The plaintiffs argued that the use of Direct Recording Electronic (DRE) voting machines without a voter-verified paper ballot is both unconstitutional and illegal in New Jersey.
The plaintiffs, represented by Professor Penny Venetis of the Rutgers University School of Law, argued that the use of Direct Recording Electronic (DRE) voting machines is both unconstitutional and illegal. DRE's are unconstitutional, because they violate the New Jersey constitution's requirement to (accurately) count every citizen's vote; illegal, because New Jersey law explicitly permits the use of paper ballots, mechanical lever-action machines, and optical-scan machines, but does not provide any procedure by which the chief voting official of New Jersey (the Attorney General) can authorize the use of DRE machines. The plaintiffs argued in particular that one cannot trust a paperless DRE machine to count the vote.
The case was dismissed by the trial court in January 2005. The dismissal was appealed. While the appeal was pending, in the summer of 2005 the New Jersey legislature passed (and the governor signed) a bill requiring that, no later than January 1, 2008, any DRE machine in New Jersey must be equipped to print a voter-verified paper ballot. However, if the technology to so equip the machines is not commercially available by 2008, the law gives the Attorney General power to grant a waiver permitting paperless DRE machines to be used.
In the appellate hearing in the fall of 2005, the defendant (the Attorney General of NJ) argued the legislation made the case moot. However, the Appellate Division said, in January 2006, that it would defer passing judgment on whether the lawsuit was moot until it had the following information:
I testified in this trial, which was held in March 2006. The trial court found that it is not at all clear that upgrades for New Jersey's existing machines will be available, but that other brands of DRE voting machines that produce voter-verified paper ballots are commercially available. During the trial, the state failed to present any evidence on issues 3 and 4, which the judge noted in her opinion.
Based on these facts, the appellate court heard arguments in May 2006. In those arguments the plaintiffs asked the court to decommission all DREs in New Jersey that are not capable of producing a voter-verified paper ballot; that is, the ESS iVotronic, the Sequoia AVC Advantage, and the Sequoia AVC Edge. (The Avante Vote-trakker, purchased by Warren County, is the only DRE used in NJ that can produce a paper ballot.)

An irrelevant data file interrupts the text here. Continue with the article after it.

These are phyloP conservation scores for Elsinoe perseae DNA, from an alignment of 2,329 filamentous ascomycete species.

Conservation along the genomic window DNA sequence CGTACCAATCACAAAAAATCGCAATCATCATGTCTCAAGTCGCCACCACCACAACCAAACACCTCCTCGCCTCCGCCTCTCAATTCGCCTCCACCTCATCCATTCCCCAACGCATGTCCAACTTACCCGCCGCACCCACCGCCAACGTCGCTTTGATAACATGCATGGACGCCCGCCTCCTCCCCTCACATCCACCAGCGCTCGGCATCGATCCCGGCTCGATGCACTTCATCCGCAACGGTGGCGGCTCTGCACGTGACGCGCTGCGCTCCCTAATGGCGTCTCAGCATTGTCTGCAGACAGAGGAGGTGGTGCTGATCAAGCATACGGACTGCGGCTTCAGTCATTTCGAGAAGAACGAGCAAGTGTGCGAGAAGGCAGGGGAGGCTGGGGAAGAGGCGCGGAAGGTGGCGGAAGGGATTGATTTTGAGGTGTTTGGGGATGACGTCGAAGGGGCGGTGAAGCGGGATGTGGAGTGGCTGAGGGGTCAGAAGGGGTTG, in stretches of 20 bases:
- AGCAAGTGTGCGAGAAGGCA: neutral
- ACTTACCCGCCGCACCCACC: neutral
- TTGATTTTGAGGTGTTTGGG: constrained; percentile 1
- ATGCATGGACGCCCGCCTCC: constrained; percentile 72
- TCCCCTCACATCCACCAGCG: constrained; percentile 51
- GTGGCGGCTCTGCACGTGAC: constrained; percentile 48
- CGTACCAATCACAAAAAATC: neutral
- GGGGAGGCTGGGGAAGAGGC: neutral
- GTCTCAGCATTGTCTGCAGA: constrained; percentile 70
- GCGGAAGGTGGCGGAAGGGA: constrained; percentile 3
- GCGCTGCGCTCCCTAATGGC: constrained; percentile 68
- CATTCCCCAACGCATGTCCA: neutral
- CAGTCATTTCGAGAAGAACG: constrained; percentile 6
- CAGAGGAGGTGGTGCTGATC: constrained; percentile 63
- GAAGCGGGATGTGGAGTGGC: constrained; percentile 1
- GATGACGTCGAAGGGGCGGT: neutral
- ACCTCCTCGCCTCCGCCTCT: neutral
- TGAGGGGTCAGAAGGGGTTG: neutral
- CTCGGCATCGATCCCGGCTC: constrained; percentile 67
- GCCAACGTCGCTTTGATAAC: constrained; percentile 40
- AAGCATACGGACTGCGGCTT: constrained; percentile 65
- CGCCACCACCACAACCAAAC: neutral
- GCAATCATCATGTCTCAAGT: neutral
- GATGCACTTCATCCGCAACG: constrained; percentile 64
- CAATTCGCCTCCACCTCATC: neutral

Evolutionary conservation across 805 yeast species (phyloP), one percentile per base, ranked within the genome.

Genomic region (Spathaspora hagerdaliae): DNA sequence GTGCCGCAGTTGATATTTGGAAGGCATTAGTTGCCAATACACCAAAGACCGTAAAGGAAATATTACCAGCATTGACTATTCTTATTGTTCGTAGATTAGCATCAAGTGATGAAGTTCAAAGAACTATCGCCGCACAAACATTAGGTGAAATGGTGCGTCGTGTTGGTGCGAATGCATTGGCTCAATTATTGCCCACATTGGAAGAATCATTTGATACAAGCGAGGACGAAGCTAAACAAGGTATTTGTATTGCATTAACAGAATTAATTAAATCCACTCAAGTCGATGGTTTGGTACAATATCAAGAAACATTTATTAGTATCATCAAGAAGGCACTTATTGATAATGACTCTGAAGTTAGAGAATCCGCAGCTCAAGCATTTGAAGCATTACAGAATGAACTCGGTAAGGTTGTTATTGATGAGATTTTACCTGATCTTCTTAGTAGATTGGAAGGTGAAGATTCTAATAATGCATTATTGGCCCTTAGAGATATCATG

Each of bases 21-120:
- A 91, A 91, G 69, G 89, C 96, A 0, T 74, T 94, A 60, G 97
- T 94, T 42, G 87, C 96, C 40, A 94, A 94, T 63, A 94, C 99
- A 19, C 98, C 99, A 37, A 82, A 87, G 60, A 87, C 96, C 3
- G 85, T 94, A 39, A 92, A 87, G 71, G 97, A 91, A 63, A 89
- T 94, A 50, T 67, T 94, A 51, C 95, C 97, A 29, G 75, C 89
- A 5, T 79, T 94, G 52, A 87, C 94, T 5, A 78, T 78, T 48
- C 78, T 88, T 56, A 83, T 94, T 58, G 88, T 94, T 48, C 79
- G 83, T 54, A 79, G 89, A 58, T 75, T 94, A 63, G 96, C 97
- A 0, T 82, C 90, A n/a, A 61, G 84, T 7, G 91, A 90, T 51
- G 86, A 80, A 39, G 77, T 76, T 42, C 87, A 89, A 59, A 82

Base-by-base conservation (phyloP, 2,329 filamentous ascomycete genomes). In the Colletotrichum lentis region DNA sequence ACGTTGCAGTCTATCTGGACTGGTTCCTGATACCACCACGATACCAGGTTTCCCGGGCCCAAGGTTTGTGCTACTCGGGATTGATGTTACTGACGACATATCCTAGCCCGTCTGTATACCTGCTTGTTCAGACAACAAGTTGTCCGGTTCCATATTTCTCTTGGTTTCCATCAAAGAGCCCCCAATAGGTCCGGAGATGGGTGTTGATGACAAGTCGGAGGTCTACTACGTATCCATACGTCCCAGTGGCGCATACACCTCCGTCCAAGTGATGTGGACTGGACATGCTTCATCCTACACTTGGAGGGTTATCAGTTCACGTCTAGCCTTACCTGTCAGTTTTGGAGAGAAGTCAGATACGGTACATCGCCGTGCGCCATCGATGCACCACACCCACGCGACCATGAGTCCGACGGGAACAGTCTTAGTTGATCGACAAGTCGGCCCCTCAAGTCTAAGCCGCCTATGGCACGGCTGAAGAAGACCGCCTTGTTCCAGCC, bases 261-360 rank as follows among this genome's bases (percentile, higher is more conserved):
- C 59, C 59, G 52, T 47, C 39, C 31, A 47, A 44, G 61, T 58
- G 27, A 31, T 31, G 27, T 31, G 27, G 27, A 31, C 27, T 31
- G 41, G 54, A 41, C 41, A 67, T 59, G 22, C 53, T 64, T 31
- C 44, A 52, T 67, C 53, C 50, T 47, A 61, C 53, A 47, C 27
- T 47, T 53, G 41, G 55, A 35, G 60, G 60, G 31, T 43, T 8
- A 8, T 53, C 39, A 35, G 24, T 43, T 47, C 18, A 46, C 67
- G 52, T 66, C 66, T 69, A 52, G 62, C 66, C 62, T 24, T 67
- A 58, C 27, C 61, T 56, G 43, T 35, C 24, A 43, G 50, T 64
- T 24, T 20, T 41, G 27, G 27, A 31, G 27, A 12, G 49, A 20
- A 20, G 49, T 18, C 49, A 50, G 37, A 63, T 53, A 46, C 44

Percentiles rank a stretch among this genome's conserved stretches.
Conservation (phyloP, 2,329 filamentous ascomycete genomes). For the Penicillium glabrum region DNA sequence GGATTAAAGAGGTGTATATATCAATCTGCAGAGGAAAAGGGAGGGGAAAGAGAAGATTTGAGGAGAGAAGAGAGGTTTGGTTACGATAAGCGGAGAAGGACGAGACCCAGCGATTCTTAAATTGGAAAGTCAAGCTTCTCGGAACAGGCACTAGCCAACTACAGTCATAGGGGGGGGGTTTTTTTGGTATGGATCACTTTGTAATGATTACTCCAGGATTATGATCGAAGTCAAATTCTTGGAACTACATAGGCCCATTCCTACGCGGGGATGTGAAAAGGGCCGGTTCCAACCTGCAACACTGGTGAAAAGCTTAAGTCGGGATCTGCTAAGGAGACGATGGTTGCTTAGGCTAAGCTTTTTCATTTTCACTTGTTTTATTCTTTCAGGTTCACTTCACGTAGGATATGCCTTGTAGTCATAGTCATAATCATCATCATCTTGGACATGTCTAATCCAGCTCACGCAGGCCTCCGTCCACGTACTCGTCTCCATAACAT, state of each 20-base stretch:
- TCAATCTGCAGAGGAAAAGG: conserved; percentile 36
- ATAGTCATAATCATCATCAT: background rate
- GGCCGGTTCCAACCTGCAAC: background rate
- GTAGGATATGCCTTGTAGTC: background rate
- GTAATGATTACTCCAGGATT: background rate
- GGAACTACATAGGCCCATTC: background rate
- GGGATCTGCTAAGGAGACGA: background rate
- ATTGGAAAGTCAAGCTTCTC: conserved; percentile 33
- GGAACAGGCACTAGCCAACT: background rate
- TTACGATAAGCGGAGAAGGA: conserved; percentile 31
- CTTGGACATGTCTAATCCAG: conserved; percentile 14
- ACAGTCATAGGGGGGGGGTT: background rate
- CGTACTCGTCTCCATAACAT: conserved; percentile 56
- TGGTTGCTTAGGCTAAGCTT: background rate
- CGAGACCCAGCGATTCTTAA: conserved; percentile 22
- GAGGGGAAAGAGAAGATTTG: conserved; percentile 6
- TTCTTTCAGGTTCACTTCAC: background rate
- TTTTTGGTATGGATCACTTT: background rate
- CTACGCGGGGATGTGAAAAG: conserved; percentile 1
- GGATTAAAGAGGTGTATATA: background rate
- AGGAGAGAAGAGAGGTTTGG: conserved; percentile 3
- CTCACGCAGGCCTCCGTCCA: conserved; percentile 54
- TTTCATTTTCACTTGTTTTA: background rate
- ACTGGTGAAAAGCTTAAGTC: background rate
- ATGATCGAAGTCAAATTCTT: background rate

In June 2006, the appellate court vacated the dismissal of the case, and ordered the lower court to monitor compliance with the new legislation for the next year and a half. In 2006 and 2007 this took the form of regular conferences between the Court (The Hon. Linda Feinberg), the Plaintiffs (represented by Penny Venetis), and the Defendants (attorneys from the Office of the Attorney General of New Jersey).
In 2008, the Attorney General missed the deadline originally set by the legislature for implementation of a voter-verified paper trail, and asked the Legislature for two successive 6-month extensions. The Court ordered a trial, originally set for May 2008, on the constitutional issues relating to the continued use of paperless voting machines. However, in April 2008 the Court ordered the State (and Sequoia Voting Systems, Inc.) to provide voting machines and voting-machine source code to the Plaintiffs' experts for a detailed study.
Therefore in July-August 2008 I led a team of computer scientists in a study of the software and hardware of the Sequoia AVC Advantage. Our report is available here:
Insecurities and Inaccuracies of the Sequoia AVC Advantage 9.00H DRE Voting Machine, by Andrew W. Appel, Maia Ginsburg, Harri Hursti, Brian W. Kernighan, Christopher D. Richards, and Gang Tan. October 2008.
Unredacted version: EXPERT REPORT OF ANDREW W. APPEL August 29, 2008.
What happened next...,